Strengthening public health capacities

Context- Lessons learnt by India’s healthcare sector in the light of the COVID-19 pandemic and possible solution.

What is Disaster management act 2005?

The stated object and purpose of the Disaster Management Act is to manage disasters, including preparation of mitigation strategies, capacity-building and more.

  • It came into force in India in January 2006.
  • The Act provides for “the effective management of disasters and for matters connected therewith or incidental thereto.”
  • DM Act in COVID-19 pandemic- measures included from imposing lockdowns to price control of masks and medical services.

What are the issues pertaining to Disaster Management response during COVID?

The COVID-19 pandemic has exposed-

  • The approach which continues to be reactive.
  • Significant gaps particularly in terms of medical preparedness for disasters.

The lesson learnt –

  • Health services and their continuing development cannot be ignorant to the possibility of disaster-imposed pressures.
  • The legal framework for disaster management must push a legal mandate for strengthening the public health system.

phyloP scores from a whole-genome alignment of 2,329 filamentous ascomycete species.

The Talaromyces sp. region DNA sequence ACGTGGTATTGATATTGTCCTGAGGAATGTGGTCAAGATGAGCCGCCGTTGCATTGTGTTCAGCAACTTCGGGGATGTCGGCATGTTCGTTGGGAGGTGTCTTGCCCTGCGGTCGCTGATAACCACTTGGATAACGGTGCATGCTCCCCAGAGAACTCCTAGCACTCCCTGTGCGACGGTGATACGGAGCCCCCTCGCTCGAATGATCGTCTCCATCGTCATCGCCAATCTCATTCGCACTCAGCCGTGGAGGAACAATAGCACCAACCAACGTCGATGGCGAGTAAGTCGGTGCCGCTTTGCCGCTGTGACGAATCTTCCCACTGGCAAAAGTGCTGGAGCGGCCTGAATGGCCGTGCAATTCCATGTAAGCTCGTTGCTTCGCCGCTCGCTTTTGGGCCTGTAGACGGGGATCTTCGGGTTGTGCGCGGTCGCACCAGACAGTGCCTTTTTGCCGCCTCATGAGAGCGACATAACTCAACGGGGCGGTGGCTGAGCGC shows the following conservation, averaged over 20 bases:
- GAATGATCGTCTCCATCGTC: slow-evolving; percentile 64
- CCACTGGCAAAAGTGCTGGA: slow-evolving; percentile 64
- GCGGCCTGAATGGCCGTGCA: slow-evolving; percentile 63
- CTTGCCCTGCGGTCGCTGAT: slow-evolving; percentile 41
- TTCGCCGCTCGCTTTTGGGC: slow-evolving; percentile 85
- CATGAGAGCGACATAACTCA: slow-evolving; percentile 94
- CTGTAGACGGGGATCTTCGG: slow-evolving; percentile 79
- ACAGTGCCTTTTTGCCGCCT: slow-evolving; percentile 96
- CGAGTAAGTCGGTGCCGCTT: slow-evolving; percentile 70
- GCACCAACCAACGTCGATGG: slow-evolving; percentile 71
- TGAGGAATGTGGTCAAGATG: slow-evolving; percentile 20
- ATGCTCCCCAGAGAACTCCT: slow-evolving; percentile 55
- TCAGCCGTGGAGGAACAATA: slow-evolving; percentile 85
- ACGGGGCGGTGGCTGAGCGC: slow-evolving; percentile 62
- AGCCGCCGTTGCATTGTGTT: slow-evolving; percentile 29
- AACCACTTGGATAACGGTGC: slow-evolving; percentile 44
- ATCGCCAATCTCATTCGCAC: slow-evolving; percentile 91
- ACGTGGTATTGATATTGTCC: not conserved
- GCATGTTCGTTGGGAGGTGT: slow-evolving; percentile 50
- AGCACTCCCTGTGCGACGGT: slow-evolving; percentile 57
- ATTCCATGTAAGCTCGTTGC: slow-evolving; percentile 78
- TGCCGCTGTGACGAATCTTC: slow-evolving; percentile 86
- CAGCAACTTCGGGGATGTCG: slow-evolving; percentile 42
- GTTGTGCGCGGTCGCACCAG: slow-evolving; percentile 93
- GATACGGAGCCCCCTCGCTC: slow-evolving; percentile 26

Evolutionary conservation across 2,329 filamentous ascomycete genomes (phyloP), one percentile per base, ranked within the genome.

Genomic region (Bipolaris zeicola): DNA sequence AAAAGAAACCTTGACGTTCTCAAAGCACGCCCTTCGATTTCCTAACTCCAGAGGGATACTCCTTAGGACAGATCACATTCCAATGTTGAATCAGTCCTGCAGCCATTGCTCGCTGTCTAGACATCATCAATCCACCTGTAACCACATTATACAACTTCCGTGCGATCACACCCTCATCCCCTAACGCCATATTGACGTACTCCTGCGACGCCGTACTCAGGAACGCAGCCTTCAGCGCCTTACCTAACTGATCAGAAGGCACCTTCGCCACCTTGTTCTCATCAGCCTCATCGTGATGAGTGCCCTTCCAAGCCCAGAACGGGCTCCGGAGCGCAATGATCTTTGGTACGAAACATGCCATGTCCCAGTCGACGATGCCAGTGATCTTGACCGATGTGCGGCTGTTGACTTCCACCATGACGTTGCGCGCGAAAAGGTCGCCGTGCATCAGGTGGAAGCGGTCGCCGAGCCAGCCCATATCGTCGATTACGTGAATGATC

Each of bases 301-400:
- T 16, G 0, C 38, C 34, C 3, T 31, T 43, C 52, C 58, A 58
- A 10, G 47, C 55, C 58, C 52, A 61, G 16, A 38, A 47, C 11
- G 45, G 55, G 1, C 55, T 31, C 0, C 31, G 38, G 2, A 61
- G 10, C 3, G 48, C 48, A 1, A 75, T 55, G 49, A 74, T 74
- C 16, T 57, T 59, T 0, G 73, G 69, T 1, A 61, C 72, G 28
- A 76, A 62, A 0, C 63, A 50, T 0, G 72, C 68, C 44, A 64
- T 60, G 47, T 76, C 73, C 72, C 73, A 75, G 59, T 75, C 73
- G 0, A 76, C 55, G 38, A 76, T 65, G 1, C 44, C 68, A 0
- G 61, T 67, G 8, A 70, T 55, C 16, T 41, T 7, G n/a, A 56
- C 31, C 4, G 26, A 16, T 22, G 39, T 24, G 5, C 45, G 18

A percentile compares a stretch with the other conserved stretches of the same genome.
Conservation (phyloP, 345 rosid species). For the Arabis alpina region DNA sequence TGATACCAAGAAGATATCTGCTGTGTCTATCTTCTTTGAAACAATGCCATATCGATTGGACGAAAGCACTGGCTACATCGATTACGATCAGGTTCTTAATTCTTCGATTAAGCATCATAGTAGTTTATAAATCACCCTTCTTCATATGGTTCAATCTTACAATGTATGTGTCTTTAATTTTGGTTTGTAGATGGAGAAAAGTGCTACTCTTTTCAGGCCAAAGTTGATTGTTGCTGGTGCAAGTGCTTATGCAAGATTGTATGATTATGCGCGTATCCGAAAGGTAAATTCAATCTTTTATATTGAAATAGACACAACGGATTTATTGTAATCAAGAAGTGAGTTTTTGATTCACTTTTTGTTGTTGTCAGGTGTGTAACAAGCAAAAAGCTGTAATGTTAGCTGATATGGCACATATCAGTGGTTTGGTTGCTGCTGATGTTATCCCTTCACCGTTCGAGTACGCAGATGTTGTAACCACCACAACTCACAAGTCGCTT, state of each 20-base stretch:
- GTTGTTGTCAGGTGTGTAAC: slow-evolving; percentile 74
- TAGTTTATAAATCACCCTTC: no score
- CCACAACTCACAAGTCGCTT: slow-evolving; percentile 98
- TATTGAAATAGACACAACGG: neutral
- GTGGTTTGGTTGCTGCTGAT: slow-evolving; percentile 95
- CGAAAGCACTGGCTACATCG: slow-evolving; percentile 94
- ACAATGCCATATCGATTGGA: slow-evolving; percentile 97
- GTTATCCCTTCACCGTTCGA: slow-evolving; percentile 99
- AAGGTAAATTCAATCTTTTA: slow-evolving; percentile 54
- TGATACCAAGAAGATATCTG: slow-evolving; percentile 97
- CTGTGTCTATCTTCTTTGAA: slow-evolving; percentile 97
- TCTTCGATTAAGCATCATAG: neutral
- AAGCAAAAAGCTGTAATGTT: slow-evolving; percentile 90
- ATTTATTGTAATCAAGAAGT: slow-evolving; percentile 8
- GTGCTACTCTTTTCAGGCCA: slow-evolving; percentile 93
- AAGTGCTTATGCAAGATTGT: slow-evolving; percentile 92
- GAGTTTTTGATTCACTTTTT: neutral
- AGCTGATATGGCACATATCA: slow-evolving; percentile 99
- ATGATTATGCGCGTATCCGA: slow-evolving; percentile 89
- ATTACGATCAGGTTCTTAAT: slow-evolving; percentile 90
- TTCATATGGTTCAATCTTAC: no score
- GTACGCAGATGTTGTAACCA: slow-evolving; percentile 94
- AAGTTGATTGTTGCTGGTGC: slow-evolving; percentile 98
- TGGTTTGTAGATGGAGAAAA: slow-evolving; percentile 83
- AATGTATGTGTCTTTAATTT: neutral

What are the issues associated with healthcare systems in India?

  1. Issues pertaining to health Insurance – The future development of hospital care services is being envisaged chiefly under publicly financed health insurance, which would very likely be private-sector led.
  • A large majority of private hospitals in the country are small enterprises which cannot meet the inclusion criteria for insurance
  • Private hospitals under health insurance often prefer high-paying, non-communicable disease-related interventions.
  1. Private healthcare interests aren’t particularly aligned with managing infectious diseases and emergencies.
  • Private health sector services during disasters can hardly be a dependable option as there were many instance of overcharging and weak response to treatment.
  1. Lack of integration of disaster management with primary health care-
  • The lack of Community engagement and local bodies has been a major criticism of the Disaster Management Act
  • The existing public primary health care model in the country is limited in scope. It is implicit that the primary healthcare sectors network lags training to deal with the emergency situations like COVID-19 pandemic.

What are the possible solutions?

  • Making primary health care central to disaster management can be a significant step towards building health system and community resilience to disasters.
  • A legal mandate to strengthen public sector capacities via disaster legislation, including relevant facets such as capacity-building of staff.

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